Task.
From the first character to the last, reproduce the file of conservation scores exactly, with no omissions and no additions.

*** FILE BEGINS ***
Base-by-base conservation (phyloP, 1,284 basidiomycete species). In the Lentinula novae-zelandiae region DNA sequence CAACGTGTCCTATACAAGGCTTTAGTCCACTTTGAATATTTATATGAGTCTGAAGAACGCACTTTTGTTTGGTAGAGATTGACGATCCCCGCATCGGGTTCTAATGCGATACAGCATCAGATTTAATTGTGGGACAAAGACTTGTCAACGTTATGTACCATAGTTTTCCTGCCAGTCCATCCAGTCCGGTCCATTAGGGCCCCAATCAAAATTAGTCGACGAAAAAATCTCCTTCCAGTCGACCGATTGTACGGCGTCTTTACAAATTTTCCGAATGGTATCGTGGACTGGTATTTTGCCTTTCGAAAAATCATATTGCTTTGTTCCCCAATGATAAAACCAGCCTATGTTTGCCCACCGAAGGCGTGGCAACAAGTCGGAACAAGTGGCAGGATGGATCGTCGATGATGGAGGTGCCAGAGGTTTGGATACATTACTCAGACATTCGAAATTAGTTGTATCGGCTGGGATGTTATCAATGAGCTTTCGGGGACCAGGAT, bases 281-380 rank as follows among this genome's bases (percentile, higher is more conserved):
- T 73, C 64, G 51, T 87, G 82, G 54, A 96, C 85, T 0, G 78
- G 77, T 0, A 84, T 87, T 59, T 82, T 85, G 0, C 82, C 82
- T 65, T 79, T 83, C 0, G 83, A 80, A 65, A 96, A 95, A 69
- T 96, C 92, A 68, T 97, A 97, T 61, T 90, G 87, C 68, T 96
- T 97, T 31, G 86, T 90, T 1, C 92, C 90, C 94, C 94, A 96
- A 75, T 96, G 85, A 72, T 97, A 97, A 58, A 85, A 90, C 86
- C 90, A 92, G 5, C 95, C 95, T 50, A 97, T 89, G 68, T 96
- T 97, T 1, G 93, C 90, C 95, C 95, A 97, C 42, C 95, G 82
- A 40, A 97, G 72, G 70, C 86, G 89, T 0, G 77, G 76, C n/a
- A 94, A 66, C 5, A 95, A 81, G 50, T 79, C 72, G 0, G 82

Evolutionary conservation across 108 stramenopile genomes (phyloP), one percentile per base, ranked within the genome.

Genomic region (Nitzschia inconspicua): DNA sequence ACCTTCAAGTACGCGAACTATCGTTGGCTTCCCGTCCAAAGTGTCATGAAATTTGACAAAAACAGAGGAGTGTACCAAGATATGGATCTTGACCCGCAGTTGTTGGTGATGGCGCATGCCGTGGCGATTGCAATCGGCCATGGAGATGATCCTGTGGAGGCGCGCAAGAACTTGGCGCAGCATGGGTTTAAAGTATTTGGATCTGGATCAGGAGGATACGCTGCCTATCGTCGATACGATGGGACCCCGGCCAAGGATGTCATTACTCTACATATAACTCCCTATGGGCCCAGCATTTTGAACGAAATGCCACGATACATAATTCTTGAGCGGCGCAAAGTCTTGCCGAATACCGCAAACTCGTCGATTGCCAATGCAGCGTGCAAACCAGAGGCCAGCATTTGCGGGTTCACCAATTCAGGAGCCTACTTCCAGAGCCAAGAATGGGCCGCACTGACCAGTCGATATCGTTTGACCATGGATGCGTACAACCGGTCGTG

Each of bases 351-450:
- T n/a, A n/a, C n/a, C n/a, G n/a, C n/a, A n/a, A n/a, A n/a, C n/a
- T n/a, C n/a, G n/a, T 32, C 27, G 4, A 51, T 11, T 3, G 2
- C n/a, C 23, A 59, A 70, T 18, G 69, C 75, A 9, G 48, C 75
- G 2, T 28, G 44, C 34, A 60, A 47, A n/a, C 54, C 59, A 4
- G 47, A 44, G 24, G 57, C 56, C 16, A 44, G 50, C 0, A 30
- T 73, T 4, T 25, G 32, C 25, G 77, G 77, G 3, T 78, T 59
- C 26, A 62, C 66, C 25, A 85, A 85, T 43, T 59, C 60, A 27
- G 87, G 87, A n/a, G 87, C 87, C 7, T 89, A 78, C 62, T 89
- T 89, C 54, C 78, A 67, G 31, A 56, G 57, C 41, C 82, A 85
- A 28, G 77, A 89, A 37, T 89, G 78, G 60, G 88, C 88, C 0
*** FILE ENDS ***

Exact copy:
Base-by-base conservation (phyloP, 1,284 basidiomycete species). In the Lentinula novae-zelandiae region DNA sequence CAACGTGTCCTATACAAGGCTTTAGTCCACTTTGAATATTTATATGAGTCTGAAGAACGCACTTTTGTTTGGTAGAGATTGACGATCCCCGCATCGGGTTCTAATGCGATACAGCATCAGATTTAATTGTGGGACAAAGACTTGTCAACGTTATGTACCATAGTTTTCCTGCCAGTCCATCCAGTCCGGTCCATTAGGGCCCCAATCAAAATTAGTCGACGAAAAAATCTCCTTCCAGTCGACCGATTGTACGGCGTCTTTACAAATTTTCCGAATGGTATCGTGGACTGGTATTTTGCCTTTCGAAAAATCATATTGCTTTGTTCCCCAATGATAAAACCAGCCTATGTTTGCCCACCGAAGGCGTGGCAACAAGTCGGAACAAGTGGCAGGATGGATCGTCGATGATGGAGGTGCCAGAGGTTTGGATACATTACTCAGACATTCGAAATTAGTTGTATCGGCTGGGATGTTATCAATGAGCTTTCGGGGACCAGGAT, bases 281-380 rank as follows among this genome's bases (percentile, higher is more conserved):
- T 73, C 64, G 51, T 87, G 82, G 54, A 96, C 85, T 0, G 78
- G 77, T 0, A 84, T 87, T 59, T 82, T 85, G 0, C 82, C 82
- T 65, T 79, T 83, C 0, G 83, A 80, A 65, A 96, A 95, A 69
- T 96, C 92, A 68, T 97, A 97, T 61, T 90, G 87, C 68, T 96
- T 97, T 31, G 86, T 90, T 1, C 92, C 90, C 94, C 94, A 96
- A 75, T 96, G 85, A 72, T 97, A 97, A 58, A 85, A 90, C 86
- C 90, A 92, G 5, C 95, C 95, T 50, A 97, T 89, G 68, T 96
- T 97, T 1, G 93, C 90, C 95, C 95, A 97, C 42, C 95, G 82
- A 40, A 97, G 72, G 70, C 86, G 89, T 0, G 77, G 76, C n/a
- A 94, A 66, C 5, A 95, A 81, G 50, T 79, C 72, G 0, G 82

Evolutionary conservation across 108 stramenopile genomes (phyloP), one percentile per base, ranked within the genome.

Genomic region (Nitzschia inconspicua): DNA sequence ACCTTCAAGTACGCGAACTATCGTTGGCTTCCCGTCCAAAGTGTCATGAAATTTGACAAAAACAGAGGAGTGTACCAAGATATGGATCTTGACCCGCAGTTGTTGGTGATGGCGCATGCCGTGGCGATTGCAATCGGCCATGGAGATGATCCTGTGGAGGCGCGCAAGAACTTGGCGCAGCATGGGTTTAAAGTATTTGGATCTGGATCAGGAGGATACGCTGCCTATCGTCGATACGATGGGACCCCGGCCAAGGATGTCATTACTCTACATATAACTCCCTATGGGCCCAGCATTTTGAACGAAATGCCACGATACATAATTCTTGAGCGGCGCAAAGTCTTGCCGAATACCGCAAACTCGTCGATTGCCAATGCAGCGTGCAAACCAGAGGCCAGCATTTGCGGGTTCACCAATTCAGGAGCCTACTTCCAGAGCCAAGAATGGGCCGCACTGACCAGTCGATATCGTTTGACCATGGATGCGTACAACCGGTCGTG

Each of bases 351-450:
- T n/a, A n/a, C n/a, C n/a, G n/a, C n/a, A n/a, A n/a, A n/a, C n/a
- T n/a, C n/a, G n/a, T 32, C 27, G 4, A 51, T 11, T 3, G 2
- C n/a, C 23, A 59, A 70, T 18, G 69, C 75, A 9, G 48, C 75
- G 2, T 28, G 44, C 34, A 60, A 47, A n/a, C 54, C 59, A 4
- G 47, A 44, G 24, G 57, C 56, C 16, A 44, G 50, C 0, A 30
- T 73, T 4, T 25, G 32, C 25, G 77, G 77, G 3, T 78, T 59
- C 26, A 62, C 66, C 25, A 85, A 85, T 43, T 59, C 60, A 27
- G 87, G 87, A n/a, G 87, C 87, C 7, T 89, A 78, C 62, T 89
- T 89, C 54, C 78, A 67, G 31, A 56, G 57, C 41, C 82, A 85
- A 28, G 77, A 89, A 37, T 89, G 78, G 60, G 88, C 88, C 0